@MFMP: I think the new font is very hard to read. Please set it back to the default setting, if possible.
0 #31 Ron B 2013-06-13 07:30
How to you decide what temp to run the cell at and also what pressure?
I was going over the data from the Mica cell from back in Feb and the temp that we got all the excess power was like 100C less than the temps that appear to be running now.
When we had roughly 275C and .75 bar we had 10% excess power (and even a bit more).
0 #30 Ryan Hunt 2013-06-12 21:37
We learned today that the internal temperature is sensitive to wiggling. That implies that the cell is changing thermal contact with the inner shell of the calorimeter. When we powered up the cell after pulling a vacuum and laoding with 0,55 bar of H2, the temp in the cell came up to only 377 instead of almost 400. Then when we wiggled it, it went up some more, but only to about 380C. The power out dropped from 120 mW to 60 mW, which is probably all within variability, then.

But not much more than that was learned. We are going cycle it all night for 60 minutes on, 30 minutes at 0.5 W, so we can get valid resistance measurements.
However, I also manually flipped the polarity of the power connection, too. Let's see what we see.
0 #29 Ecco 2013-06-12 21:33
From the experiment log:

Just manually switched the polarity of the power wires. Weĺl see if that does anything overnight.

Well I didn't know you could do that already! Can polarity be switched while the cell is running or does it require manual intervention possible only when power is off?

If it's as simple as pressing a switch, it would interesting to do that repeteadly when power is applied and see what happens. Sort of like when you ring a bell, if you get the idea.
0 #28 Ecco 2013-06-12 18:04
@Ron B: hydrogen diffusion in metals at room temperature isn't very quick. That's why I advised that if my idea about storing several pressurized sticks containing active wires were to be put in place, it would be better if the sticks themselves were heated, even passively (externally) to make things simpler and cheaper.

@Ryan Hunt: it's good to know that parts can be reused. Saves money and time.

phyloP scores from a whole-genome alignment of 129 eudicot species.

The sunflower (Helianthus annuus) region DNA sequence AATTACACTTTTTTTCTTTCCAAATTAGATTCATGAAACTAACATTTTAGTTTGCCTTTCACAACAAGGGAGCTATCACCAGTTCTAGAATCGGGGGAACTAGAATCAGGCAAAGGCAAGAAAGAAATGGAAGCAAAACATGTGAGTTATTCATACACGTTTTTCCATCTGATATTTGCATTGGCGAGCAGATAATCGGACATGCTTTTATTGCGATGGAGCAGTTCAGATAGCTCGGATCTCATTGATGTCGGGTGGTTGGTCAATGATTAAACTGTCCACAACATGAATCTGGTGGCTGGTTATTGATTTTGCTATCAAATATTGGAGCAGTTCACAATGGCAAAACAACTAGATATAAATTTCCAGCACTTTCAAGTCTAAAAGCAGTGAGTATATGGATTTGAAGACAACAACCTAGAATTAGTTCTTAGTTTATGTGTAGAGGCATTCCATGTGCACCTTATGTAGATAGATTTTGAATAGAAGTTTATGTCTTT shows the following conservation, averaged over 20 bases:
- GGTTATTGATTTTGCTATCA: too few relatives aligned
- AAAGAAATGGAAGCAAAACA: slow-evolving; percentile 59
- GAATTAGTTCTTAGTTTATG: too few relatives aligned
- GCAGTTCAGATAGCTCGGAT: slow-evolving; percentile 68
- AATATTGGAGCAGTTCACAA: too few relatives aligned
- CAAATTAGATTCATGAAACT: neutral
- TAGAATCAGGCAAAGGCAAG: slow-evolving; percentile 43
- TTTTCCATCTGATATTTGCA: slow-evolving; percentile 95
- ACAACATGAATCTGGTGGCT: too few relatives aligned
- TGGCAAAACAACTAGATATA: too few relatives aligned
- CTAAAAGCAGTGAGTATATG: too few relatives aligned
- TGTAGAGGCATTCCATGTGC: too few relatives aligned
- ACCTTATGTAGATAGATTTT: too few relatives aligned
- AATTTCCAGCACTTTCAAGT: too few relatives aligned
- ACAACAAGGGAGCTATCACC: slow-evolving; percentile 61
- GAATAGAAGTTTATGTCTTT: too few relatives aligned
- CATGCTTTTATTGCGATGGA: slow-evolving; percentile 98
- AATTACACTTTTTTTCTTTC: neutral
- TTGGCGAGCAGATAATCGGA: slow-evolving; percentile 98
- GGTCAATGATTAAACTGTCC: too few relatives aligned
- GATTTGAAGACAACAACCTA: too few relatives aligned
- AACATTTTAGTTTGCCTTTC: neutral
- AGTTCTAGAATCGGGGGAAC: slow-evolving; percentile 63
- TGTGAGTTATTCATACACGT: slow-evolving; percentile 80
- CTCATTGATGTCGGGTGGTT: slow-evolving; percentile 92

0 #27 Ron B 2013-06-12 17:37
A really great piece of information in this puzzle soup would be a nice graph of the resistance of a wire in pressurized hydrogen at room temp over some period of time.
0 #26 Ryan Hunt 2013-06-12 16:18
@ Ecco - Actually, it looks like our new water flow calorimeter that works with the same lenr sticks will likely be used for the multi wire test.
Your idea of pre-loading by heating without the use of a calorimeter and monitoring the resistance and pressure make a lot of sense. For best results, though, it is good to do a calibration test with each stick.
0 #25 Ecco 2013-06-12 16:12
True, but that would delay the more promising upcoming multi-wire experiment.

An idea could be to have more spare "sticks" containing active wires and store them in a safe place (preferably heated), under highly pressurized hydrogen. In that way it would be possible to "pre-load" them for a long time while performing other experiments on a different stick in the CTC cell. Then, after experimenting with that stick (which might take several weeks or months), a different one could be swapped, and tests with new preloaded wires could quickly resume again.

I'm not sure however if:
- Sticks can be stored with pressurized hydrogen in a simple manner.
- Calibration would be needed before reusing them again.
0 #24 Ron B 2013-06-12 15:59
We could always do the deep evac if the the simple evac doesn't net any results. The bad thing about the deep evac is that it will be another couple of weeks to get the H2 loaded again.